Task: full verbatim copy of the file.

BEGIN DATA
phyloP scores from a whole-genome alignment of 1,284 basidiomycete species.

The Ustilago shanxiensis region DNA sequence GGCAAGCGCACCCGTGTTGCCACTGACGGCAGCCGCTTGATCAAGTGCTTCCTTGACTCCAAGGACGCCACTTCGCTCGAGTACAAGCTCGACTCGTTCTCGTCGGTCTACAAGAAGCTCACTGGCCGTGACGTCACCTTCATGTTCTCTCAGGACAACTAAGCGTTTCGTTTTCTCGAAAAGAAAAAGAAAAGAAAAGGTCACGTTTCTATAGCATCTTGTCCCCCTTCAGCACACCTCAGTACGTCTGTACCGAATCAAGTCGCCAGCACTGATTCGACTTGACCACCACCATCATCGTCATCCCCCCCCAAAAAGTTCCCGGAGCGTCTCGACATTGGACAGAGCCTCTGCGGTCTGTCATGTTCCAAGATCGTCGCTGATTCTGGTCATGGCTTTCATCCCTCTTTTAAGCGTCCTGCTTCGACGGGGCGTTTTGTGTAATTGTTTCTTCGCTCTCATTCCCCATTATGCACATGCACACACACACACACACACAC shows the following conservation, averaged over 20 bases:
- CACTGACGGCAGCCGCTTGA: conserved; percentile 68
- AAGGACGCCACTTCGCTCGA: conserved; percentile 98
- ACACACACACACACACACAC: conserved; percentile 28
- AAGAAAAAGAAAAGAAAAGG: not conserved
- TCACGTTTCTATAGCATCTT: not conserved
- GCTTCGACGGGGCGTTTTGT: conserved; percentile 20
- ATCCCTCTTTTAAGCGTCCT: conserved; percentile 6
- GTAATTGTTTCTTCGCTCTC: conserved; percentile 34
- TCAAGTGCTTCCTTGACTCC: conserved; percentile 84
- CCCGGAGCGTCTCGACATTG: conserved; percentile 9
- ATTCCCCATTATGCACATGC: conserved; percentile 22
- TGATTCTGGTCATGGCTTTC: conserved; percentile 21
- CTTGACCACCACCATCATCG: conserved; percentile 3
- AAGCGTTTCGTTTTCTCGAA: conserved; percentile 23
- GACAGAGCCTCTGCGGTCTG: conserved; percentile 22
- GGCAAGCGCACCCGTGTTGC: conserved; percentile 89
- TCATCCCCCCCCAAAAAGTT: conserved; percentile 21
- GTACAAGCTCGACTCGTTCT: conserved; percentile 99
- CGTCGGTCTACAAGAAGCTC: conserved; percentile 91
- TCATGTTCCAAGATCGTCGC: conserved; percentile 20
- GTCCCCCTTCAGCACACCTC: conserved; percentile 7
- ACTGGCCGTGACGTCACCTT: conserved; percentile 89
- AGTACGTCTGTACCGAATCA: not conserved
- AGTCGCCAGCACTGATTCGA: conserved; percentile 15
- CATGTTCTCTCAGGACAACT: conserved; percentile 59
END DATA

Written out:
phyloP scores from a whole-genome alignment of 1,284 basidiomycete species.

The Ustilago shanxiensis region DNA sequence GGCAAGCGCACCCGTGTTGCCACTGACGGCAGCCGCTTGATCAAGTGCTTCCTTGACTCCAAGGACGCCACTTCGCTCGAGTACAAGCTCGACTCGTTCTCGTCGGTCTACAAGAAGCTCACTGGCCGTGACGTCACCTTCATGTTCTCTCAGGACAACTAAGCGTTTCGTTTTCTCGAAAAGAAAAAGAAAAGAAAAGGTCACGTTTCTATAGCATCTTGTCCCCCTTCAGCACACCTCAGTACGTCTGTACCGAATCAAGTCGCCAGCACTGATTCGACTTGACCACCACCATCATCGTCATCCCCCCCCAAAAAGTTCCCGGAGCGTCTCGACATTGGACAGAGCCTCTGCGGTCTGTCATGTTCCAAGATCGTCGCTGATTCTGGTCATGGCTTTCATCCCTCTTTTAAGCGTCCTGCTTCGACGGGGCGTTTTGTGTAATTGTTTCTTCGCTCTCATTCCCCATTATGCACATGCACACACACACACACACACAC shows the following conservation, averaged over 20 bases:
- CACTGACGGCAGCCGCTTGA: conserved; percentile 68
- AAGGACGCCACTTCGCTCGA: conserved; percentile 98
- ACACACACACACACACACAC: conserved; percentile 28
- AAGAAAAAGAAAAGAAAAGG: not conserved
- TCACGTTTCTATAGCATCTT: not conserved
- GCTTCGACGGGGCGTTTTGT: conserved; percentile 20
- ATCCCTCTTTTAAGCGTCCT: conserved; percentile 6
- GTAATTGTTTCTTCGCTCTC: conserved; percentile 34
- TCAAGTGCTTCCTTGACTCC: conserved; percentile 84
- CCCGGAGCGTCTCGACATTG: conserved; percentile 9
- ATTCCCCATTATGCACATGC: conserved; percentile 22
- TGATTCTGGTCATGGCTTTC: conserved; percentile 21
- CTTGACCACCACCATCATCG: conserved; percentile 3
- AAGCGTTTCGTTTTCTCGAA: conserved; percentile 23
- GACAGAGCCTCTGCGGTCTG: conserved; percentile 22
- GGCAAGCGCACCCGTGTTGC: conserved; percentile 89
- TCATCCCCCCCCAAAAAGTT: conserved; percentile 21
- GTACAAGCTCGACTCGTTCT: conserved; percentile 99
- CGTCGGTCTACAAGAAGCTC: conserved; percentile 91
- TCATGTTCCAAGATCGTCGC: conserved; percentile 20
- GTCCCCCTTCAGCACACCTC: conserved; percentile 7
- ACTGGCCGTGACGTCACCTT: conserved; percentile 89
- AGTACGTCTGTACCGAATCA: not conserved
- AGTCGCCAGCACTGATTCGA: conserved; percentile 15
- CATGTTCTCTCAGGACAACT: conserved; percentile 59